Note: No actual Panda Bears were harmed in the development of either this blog post or this year’s Halloween costume. You’d never believe it from this picture though.

And this is just a small example of how the black fur shed when it was cut!

I was up until 1:30 AM on Friday night/Saturday morning sewing. But, I got ’er done.

And it was totally worth it.

It is also an exceptionally great costume for cold Canadian outdoor Trick or Treating. A little on the warm side for wee indoor Panda Bears however…

PS I should probably mention that the very cute little boy, excuse me, Superhero, standing next to me in the pictures above is one of my little brothers - the one closest to me in age. He granted me permission to use these photographs as he did not feel you would recognize him when he was wearing ‘civilian’ clothing. Interestingly enough, this same brother is now 6’3” tall, built like Laird Hamilton (and he is a surfer too!) and shaves his head. The opportunity to present him to you for the first time wearing tights was just too good a one to pass up…

Tuesday, October 28, 2008

The Bane of Halloween

I try to buy our Halloween treats as close to the 31st as possible. Yes, I realise that this means I might not get the best bargain or, necessarily, the best of the best treats (my apologies in advance to those coming to our door). However, there is a very good reason why I put off buying our treats to the last minute. Obviously, this past Sunday was still too early for me to be trusted. This is why we shouldn’t buy our treats too early.

To be fair to me, the boxes aren’t completely full when they’re packaged. ‘Settling’ the companies call it. I call it a rip off but I still seem to buy them anyways. And, I swear, DH did help eat a bit too. Still, I'm a big girl and can admit that we can place about 95% of the blame on me.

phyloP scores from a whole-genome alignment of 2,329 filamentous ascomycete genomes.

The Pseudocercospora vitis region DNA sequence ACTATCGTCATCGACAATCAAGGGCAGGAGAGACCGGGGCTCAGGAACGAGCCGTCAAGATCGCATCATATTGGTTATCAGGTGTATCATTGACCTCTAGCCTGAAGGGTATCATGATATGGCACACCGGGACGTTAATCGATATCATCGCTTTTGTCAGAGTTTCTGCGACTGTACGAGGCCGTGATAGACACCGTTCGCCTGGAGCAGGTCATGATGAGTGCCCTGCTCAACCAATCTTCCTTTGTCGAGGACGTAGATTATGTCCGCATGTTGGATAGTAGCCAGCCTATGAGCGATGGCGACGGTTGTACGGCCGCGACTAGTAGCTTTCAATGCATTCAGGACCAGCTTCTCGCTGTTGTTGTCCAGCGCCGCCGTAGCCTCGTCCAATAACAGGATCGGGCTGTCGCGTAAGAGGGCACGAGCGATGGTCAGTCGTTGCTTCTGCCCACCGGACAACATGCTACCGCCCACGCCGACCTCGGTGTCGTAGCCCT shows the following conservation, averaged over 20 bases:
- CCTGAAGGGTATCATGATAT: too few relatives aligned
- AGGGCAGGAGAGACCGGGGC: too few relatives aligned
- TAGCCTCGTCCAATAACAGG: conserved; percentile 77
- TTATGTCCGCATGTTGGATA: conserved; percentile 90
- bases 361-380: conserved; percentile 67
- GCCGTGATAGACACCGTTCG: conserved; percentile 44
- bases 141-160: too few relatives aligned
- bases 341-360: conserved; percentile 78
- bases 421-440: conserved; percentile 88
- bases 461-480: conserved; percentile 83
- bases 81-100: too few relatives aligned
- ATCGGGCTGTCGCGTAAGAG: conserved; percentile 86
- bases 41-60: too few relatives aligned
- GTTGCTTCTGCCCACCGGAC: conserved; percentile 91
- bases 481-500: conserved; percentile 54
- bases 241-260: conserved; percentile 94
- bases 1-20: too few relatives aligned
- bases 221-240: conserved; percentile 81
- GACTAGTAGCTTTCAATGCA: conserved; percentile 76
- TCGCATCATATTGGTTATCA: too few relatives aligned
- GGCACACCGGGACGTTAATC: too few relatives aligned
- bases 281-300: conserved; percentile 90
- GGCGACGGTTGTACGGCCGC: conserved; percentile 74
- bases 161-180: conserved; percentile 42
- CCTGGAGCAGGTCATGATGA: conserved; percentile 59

Sigh. Here I sit all alone on my chocoholic wagon.

Monday, October 27, 2008

Did You Know?

That a week ago today, DH, Iain and I were in Newfoundland? I know, I know, I didn't tell you, did I?

We left here at o’dark early Saturday morning, October 18th, for a 7:15 AM flight and returned on an o’ungodly early 5:30 AM flight from St. John’s on Tuesday, October 21st. It was a quick trip but a wonderful one. The Atlantic smells the best to me when I’m home and it was so nice to get big hugs from Mudder, Fadder, one of my Little Bro’s that is living on the island right now and our SIL, especially considering everything else that has gone on with us over the past month and a half.

This picture was taken on the flight to Newfoundland – Iain enjoying the great Air Canada ‘food’ (aka the food we brought with us).

Although short, we actually managed to see almost every person we usually see on a two week visit home (my apologies to Aunt J and Uncle L in Mount Pearl who we didn't manage to see. I am ashamed…(picture me with my head hung in shame here)). Newfoundland is prettier in the fall than I remember and that I really, really miss my home province. Sadly, we have very few pictures taken with Iain and our relatives so I am counting on my Fadder for some pictures of our trip (yes, that is a hint, Fadder!).

This is one of the reasons why I miss home. Here are some shots of Iain heading for the North Atlantic from my parents front garden. It’s a good thing it isn’t pretty….